HopZ4 from Pseudomonas syringae, a member of the HopZ type III effector family from the YopJ superfamily, inhibits the proteasome.
The YopJ-family of type III effector (T3E) proteins is one of the largest and widely distributed families of effector proteins whose members are highly diversified in virulence functions. In the present study, HopZ4, a member of the YopJ-family of T3Es from the cucumber pathogen Pseudomonas syringae pv. lachrymans is described. HopZ4 shares high sequence similarity with the Xanthomonas T3E XopJ and a functional analysis suggests a conserved virulence function between these two T3Es. As has previously shown for XopJ, HopZ4 interacts with the proteasomal subunit RPT6 in yeast and in planta to inhibit proteasome activity during infection. The inhibitory effect on the proteasome is dependent on localization of HopZ4 to the plasma membrane as well as on an intact catalytic triad of the effector protein. Furthermore, HopZ4 is able to complement loss of XopJ in Xanthomonas as it prevents precocious host cell death during a compatible interaction of Xanthomonas with pepper. The data presented here suggest that different bacterial species employ inhibition of the proteasome as a virulence strategy by making use of conserved T3Es from the YopJ-family of bacterial effector proteins.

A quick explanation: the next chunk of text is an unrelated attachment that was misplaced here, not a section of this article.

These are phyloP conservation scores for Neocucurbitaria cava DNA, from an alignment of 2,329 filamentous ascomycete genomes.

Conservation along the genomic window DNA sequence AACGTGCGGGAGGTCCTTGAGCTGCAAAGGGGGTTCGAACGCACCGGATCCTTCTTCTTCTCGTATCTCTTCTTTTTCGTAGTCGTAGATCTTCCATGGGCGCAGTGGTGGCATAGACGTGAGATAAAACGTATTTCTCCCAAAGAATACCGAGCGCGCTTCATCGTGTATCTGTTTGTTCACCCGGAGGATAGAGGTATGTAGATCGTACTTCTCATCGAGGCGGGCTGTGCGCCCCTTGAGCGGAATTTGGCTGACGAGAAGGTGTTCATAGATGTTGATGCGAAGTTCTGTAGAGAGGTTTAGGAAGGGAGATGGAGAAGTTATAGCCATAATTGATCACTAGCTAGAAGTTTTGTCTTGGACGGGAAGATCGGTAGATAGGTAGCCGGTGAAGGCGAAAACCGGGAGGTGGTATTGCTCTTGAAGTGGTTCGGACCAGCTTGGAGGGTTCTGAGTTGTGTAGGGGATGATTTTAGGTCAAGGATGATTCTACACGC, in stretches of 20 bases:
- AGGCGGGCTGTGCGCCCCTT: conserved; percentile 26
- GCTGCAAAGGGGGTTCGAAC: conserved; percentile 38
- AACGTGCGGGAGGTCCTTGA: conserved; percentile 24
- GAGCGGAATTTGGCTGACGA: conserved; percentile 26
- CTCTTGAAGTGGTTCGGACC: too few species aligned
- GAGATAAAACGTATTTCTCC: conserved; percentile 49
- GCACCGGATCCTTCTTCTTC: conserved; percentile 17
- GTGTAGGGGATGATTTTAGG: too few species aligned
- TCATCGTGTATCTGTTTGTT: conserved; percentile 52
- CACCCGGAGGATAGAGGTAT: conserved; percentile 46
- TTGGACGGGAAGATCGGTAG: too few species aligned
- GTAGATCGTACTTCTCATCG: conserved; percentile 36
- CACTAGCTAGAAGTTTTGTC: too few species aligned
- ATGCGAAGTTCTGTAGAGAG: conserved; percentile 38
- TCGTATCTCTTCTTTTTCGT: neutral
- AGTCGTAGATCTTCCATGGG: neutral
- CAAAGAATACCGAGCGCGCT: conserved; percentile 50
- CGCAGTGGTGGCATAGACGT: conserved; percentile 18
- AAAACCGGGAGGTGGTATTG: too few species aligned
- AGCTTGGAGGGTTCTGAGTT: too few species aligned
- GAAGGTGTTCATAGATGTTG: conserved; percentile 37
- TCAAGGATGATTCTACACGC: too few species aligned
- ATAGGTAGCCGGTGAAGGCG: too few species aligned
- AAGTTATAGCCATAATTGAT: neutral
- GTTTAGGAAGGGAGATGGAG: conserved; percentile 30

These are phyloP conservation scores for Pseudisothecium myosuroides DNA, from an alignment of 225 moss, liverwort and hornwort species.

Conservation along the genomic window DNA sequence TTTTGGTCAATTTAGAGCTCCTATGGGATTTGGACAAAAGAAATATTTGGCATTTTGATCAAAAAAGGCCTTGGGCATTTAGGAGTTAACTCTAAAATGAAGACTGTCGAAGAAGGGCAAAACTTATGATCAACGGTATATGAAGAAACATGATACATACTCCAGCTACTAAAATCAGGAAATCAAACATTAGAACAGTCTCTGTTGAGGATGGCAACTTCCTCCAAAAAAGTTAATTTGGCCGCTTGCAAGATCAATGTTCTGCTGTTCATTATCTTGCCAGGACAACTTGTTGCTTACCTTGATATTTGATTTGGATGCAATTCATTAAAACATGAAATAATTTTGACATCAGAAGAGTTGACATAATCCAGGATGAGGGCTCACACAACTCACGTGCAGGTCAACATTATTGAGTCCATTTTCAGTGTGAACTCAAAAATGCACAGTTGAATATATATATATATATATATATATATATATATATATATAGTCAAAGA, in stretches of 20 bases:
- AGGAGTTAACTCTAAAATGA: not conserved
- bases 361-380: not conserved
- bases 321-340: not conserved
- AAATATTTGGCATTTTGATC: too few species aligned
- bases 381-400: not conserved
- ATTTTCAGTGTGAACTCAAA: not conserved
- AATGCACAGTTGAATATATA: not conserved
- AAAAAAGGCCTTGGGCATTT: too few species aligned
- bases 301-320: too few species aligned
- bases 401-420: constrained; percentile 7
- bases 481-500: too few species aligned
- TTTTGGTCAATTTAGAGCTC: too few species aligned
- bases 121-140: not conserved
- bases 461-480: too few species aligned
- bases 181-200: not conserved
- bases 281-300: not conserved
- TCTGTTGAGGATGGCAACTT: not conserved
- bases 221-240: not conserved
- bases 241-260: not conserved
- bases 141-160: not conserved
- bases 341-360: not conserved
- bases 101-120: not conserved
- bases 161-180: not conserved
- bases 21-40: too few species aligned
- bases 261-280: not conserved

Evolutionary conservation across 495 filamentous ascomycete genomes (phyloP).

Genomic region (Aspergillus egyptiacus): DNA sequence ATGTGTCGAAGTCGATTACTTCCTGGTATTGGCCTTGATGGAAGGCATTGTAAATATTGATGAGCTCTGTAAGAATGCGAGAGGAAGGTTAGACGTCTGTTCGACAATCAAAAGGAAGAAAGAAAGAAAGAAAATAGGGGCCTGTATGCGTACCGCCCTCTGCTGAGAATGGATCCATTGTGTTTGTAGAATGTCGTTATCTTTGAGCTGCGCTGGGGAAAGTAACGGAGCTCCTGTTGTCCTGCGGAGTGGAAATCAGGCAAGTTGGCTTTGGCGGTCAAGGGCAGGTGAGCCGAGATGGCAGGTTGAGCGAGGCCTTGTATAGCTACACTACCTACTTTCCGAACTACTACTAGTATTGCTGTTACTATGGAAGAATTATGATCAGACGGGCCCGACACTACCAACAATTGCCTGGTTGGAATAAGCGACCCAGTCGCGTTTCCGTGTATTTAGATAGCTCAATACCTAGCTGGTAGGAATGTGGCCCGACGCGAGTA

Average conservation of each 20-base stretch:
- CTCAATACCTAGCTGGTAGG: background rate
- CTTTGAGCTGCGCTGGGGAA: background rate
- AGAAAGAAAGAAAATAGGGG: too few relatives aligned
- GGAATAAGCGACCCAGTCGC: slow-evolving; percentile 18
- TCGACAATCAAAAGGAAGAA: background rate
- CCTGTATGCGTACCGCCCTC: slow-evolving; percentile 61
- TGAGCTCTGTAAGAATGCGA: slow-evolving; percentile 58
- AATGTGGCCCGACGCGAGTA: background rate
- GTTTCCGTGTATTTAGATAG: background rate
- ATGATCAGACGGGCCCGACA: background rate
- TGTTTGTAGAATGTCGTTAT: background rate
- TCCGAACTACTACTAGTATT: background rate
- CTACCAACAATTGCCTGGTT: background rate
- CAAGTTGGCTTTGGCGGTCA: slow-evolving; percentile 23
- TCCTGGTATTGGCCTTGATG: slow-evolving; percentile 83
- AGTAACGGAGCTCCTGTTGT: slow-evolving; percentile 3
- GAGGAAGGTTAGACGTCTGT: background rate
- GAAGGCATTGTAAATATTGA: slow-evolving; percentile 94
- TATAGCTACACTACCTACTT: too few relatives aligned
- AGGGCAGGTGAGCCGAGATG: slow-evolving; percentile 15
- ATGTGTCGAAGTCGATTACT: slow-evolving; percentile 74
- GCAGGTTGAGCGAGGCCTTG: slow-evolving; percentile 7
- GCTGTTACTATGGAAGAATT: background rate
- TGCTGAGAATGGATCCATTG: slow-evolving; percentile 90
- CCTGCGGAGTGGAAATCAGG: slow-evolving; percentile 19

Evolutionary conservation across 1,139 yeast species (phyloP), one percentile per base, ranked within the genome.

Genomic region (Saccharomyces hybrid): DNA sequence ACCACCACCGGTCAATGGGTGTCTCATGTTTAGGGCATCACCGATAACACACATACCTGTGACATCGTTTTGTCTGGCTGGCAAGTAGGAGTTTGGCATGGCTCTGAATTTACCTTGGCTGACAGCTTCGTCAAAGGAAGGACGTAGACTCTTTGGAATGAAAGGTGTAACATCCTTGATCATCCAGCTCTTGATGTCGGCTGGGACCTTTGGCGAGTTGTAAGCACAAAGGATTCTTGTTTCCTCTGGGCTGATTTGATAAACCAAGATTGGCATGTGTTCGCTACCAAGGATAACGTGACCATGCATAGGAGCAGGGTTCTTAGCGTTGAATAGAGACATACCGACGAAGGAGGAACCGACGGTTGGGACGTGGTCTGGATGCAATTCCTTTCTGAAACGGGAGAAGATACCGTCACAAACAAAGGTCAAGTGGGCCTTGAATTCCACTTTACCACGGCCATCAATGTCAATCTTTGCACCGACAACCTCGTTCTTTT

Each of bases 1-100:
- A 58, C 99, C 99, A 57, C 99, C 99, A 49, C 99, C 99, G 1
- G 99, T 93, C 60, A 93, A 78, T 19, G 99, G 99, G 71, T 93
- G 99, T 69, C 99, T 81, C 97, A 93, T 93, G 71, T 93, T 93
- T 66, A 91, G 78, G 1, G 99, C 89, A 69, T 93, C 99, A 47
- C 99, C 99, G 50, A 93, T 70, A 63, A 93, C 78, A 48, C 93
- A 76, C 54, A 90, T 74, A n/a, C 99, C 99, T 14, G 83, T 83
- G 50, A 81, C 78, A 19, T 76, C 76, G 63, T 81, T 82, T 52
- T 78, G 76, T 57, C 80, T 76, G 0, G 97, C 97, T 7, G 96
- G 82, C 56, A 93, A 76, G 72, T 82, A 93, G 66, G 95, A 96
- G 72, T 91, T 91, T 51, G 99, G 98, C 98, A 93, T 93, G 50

Üstün, S.; König, P.; Gutmann, D.S.; Börnke, F. 2014. HopZ4 from Pseudomonas syringae, a member of the HopZ type III effector family from the YopJ superfamily, inhibits the proteasome. Molecular Plant-Microbe Interactions 27 (7) 611-623.